For those who believe there really is such a thing as a free lunch and free rent, the game has changed, especially when it comes to leasing commercial space. Landlords are generally willing to give a free month, but the incredibly generous deals of the past are fading as buyer interest picks up.
Found a deal that seems to generous? Watch Out!
Hidden costs may hit you hard, as landlords seek to recoup lost revenue from the bleak years.
Here is an Example:
We were hired as a tenant representative for a national firm with a building in Denver. Our Needs Analysis indicated the client/tenant had about 1,500 square feet more than they really needed. The local contact swore she needed every square inch but the national management company disagreed. Frankly we couldn’t understand why this particular office needed so much space. Something was hidden and our task was to discover what and where.
The landlord he was unusually angry about a national firm stepping into his firm’s business. We explained that all of our client’s lease arrangements were handled by a national brokerage. He calmed down, but it appeared he was hiding something and asked for a request for proposal on the lease in question.
The answer was in the rentable/usable factor, how much space is used by the tenant and how much is an add-on factor to pay for common areas such as an atrium, hallways, and shared lunch rooms. This client was being charged a whopping 22.5 percent rentable/usable factor on an old building with no amenities. They were paying for phantom space – at least 10 percent of its imagined square footage!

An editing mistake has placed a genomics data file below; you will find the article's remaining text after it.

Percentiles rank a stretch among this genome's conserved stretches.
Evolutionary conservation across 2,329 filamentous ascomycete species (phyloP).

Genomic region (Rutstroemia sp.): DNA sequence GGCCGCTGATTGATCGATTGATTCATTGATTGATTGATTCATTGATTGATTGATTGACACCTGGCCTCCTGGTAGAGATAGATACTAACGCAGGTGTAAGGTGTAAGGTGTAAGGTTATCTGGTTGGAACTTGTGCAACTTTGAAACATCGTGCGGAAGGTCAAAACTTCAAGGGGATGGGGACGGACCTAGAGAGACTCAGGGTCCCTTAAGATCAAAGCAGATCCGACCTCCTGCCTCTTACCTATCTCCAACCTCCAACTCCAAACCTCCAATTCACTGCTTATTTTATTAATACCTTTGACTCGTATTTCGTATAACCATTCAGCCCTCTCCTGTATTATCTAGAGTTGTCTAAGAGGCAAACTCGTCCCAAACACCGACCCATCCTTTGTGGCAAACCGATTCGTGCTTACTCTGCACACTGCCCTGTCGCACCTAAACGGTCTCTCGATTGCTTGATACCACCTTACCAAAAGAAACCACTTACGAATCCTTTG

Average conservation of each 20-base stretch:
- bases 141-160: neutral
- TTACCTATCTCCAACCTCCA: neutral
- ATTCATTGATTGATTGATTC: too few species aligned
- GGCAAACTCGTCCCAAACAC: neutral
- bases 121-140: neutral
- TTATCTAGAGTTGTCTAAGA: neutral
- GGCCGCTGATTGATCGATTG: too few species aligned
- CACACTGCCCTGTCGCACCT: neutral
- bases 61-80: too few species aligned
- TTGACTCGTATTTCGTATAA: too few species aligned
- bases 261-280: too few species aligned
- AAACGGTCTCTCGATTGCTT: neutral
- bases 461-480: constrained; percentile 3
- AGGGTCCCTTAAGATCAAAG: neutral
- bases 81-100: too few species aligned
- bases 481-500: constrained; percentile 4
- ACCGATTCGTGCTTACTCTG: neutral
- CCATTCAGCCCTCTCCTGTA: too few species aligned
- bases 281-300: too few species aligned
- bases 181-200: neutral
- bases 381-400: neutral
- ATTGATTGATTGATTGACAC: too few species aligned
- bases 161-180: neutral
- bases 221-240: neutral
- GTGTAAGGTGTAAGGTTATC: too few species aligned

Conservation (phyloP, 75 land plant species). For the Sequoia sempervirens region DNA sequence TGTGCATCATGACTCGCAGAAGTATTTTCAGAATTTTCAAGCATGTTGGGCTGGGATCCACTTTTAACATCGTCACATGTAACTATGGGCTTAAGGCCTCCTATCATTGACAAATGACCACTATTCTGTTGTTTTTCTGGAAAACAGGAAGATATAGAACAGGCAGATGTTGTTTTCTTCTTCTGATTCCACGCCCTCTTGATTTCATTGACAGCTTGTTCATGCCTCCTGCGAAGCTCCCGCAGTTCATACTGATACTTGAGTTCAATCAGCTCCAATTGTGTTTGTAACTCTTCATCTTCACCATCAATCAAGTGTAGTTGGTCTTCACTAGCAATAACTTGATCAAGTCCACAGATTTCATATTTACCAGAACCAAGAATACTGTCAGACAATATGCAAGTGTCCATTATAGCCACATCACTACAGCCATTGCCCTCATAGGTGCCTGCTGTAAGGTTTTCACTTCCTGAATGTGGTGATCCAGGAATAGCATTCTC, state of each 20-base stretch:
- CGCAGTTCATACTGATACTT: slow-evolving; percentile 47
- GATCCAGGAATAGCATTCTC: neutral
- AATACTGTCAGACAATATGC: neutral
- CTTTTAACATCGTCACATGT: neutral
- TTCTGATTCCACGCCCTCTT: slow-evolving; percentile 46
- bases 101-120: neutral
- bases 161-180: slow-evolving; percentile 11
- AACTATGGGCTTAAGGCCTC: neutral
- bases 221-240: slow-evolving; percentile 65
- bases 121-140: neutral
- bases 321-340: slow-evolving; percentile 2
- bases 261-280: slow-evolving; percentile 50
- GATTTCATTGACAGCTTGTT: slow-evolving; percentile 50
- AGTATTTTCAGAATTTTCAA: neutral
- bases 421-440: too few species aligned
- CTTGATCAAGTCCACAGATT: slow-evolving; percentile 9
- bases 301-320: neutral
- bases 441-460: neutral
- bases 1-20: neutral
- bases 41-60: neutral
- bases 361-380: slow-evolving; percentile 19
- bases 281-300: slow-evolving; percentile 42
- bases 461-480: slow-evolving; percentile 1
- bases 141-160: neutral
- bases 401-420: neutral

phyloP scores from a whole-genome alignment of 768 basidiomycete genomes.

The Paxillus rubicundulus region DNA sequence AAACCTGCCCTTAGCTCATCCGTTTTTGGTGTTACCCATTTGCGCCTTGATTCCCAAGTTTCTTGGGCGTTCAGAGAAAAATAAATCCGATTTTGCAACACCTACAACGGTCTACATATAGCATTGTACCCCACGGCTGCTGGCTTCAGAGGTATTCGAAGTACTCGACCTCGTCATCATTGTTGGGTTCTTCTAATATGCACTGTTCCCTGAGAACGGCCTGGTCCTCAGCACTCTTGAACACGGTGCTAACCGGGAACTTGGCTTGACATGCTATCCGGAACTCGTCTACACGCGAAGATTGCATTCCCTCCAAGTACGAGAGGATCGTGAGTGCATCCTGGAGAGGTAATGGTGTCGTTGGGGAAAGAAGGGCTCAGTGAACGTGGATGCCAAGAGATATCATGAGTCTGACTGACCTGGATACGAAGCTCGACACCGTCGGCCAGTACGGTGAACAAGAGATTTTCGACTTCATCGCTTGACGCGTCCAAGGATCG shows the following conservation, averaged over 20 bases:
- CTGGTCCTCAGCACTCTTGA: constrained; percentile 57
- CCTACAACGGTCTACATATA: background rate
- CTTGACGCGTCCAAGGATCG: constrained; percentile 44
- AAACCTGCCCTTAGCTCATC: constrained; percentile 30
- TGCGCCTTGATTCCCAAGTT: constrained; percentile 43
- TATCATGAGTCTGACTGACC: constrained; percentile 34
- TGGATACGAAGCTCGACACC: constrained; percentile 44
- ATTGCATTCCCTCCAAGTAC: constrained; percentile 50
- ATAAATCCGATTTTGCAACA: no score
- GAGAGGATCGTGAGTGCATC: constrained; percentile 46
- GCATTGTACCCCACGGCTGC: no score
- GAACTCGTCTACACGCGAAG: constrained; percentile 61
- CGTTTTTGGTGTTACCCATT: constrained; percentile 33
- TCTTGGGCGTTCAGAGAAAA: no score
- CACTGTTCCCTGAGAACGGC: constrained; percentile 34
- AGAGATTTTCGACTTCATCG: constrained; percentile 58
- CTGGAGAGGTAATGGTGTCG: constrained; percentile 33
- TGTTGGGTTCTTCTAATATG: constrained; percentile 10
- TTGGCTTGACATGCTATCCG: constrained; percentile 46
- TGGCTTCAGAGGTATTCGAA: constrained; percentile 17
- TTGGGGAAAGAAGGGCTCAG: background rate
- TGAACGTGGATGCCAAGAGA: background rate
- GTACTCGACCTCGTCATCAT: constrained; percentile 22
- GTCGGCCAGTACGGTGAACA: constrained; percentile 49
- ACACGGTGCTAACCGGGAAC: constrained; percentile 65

What looked good as a nice round number wasn’t a fair price when all the factors were included.
With the strength of a national organization behind us, we successfully lowered the rate. But the lesson served as a warning for tenants in buildings anywhere in the country to look closely at this rentable/usable factor and see what is contained within that number.
Individual tenants may risk more than they bargain for by walking into a landlord’s office and demanding a drop in rent.
A tenant representative specializes in analyzing hidden costs, comparing rates in surrounding buildings and developing a strategy for rate reduction. Our aim is to help furnish the kind of information that helps you, as a lease-holder, make wise decisions.